- Two men seriously hurt in crash near Fruitland (9/21/16)3
- Community helps Jackson family with two cases of muscular dystrophy (9/19/16)
- Perryville man arrested for alleged patronizing prostitution, harassment (9/23/16)6
- Eldorado Resorts to buy Isle of Capri Casinos (9/20/16)7
- Concealed-carry restrictions remain in Missouri despite new state law (9/18/16)22
- Video and evidence largely confirm trooper's claims in April traffic stop shooting (9/23/16)6
- Funeral procession of former Cape Girardeau police chief Henry H. Gerecke (9/22/16)17
- Cape man accused of attacking pregnant girlfriend (9/22/16)
- Poplar Bluff man accused of beating a grandmother to death with baseball bat (9/18/16)
- Cape man may lose eye after shovel beating, police say (9/25/16)2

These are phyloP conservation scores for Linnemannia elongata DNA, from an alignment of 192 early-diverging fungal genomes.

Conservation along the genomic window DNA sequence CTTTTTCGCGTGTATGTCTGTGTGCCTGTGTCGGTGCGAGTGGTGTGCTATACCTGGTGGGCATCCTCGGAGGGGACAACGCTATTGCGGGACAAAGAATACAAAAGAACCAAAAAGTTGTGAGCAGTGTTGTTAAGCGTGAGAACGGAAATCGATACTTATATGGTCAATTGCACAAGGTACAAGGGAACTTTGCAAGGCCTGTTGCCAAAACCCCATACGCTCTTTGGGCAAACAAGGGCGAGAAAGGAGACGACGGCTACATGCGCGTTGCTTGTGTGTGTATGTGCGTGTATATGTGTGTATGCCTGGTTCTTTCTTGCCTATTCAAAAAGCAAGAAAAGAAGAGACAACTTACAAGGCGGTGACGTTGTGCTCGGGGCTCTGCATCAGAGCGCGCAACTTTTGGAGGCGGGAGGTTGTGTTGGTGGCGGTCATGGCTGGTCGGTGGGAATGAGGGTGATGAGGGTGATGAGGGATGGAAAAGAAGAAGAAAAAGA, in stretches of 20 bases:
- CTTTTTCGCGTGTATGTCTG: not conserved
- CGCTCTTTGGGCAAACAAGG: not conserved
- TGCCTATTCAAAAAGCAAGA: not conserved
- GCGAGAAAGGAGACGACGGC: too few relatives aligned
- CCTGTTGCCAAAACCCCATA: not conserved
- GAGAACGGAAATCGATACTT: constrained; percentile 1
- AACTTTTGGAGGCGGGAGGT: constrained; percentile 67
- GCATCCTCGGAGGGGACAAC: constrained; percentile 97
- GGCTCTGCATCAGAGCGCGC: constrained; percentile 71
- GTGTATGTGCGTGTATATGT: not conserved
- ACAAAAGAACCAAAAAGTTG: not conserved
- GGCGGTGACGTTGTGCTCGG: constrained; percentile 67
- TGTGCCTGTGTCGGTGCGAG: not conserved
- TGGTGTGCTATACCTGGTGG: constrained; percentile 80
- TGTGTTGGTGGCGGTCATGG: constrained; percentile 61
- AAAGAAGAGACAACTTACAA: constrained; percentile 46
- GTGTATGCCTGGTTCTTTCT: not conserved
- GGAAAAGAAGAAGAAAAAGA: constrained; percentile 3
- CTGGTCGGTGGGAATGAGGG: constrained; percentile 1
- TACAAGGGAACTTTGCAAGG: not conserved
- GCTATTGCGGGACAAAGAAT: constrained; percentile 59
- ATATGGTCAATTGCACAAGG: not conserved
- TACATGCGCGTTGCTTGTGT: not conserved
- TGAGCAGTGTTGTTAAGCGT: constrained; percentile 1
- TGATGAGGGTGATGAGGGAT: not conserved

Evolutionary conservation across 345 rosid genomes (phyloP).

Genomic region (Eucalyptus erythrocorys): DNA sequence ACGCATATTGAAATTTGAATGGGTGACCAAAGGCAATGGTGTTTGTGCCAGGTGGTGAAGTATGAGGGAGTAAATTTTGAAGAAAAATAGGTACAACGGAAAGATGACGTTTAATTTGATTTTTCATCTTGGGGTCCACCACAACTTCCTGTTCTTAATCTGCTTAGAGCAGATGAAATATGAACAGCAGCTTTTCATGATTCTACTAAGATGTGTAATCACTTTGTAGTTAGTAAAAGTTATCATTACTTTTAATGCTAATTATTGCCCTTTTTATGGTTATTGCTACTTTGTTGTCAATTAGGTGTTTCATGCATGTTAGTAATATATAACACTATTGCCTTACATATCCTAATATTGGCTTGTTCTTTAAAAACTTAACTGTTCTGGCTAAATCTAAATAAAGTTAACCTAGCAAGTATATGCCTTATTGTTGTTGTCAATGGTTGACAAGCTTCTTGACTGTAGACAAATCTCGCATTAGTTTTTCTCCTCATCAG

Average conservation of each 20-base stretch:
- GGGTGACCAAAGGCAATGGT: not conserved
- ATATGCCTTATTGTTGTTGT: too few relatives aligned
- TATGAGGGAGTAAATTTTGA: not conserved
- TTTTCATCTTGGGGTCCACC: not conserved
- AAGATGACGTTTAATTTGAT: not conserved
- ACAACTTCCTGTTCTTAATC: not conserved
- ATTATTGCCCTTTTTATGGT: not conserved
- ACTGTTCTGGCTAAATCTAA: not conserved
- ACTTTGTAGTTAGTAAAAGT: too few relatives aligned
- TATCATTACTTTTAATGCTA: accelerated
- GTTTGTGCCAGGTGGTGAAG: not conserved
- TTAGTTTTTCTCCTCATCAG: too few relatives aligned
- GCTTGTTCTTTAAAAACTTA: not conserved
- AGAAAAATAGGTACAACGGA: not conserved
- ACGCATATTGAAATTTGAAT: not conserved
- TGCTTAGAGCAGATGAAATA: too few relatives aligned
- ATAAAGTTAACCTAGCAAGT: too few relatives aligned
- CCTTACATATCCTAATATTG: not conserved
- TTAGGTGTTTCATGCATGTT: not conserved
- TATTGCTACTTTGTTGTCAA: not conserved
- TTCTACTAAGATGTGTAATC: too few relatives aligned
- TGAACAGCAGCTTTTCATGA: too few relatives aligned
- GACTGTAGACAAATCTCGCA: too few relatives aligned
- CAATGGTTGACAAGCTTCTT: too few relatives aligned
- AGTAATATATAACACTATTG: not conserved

While Cape Girardeau and Jackson are friendly rivals, especially in high school sports, the two largest communities in Cape Girardeau County have found ways to work together to benefit business, development, construction and road improvements.
Each year the Cape Girardeau City Council and the Jackson Board of Aldermen meet to update long-term plans and discuss mutual concerns, a practice that started in 1998. In addition, officials of both cities regularly communicate with each other in an effort to produce results that benefit the area and not just one municipality.
During the most recent joint meeting last week, elected officials of both cities discussed improving highway access to their communities and establishing uniform building codes.
By joining together on big projects, both Jackson and Cape Girardeau benefit, the mayors said. The two communities, acting as a single force, carry more weight when lobbying with the Missouri Department of Transportation, for example.
Cape Girardeau and Jackson officials know that finding ways to simplify government benefits their residents. The two cities are to be commended for discussing like-minded projects and joining forces for improvements when necessary.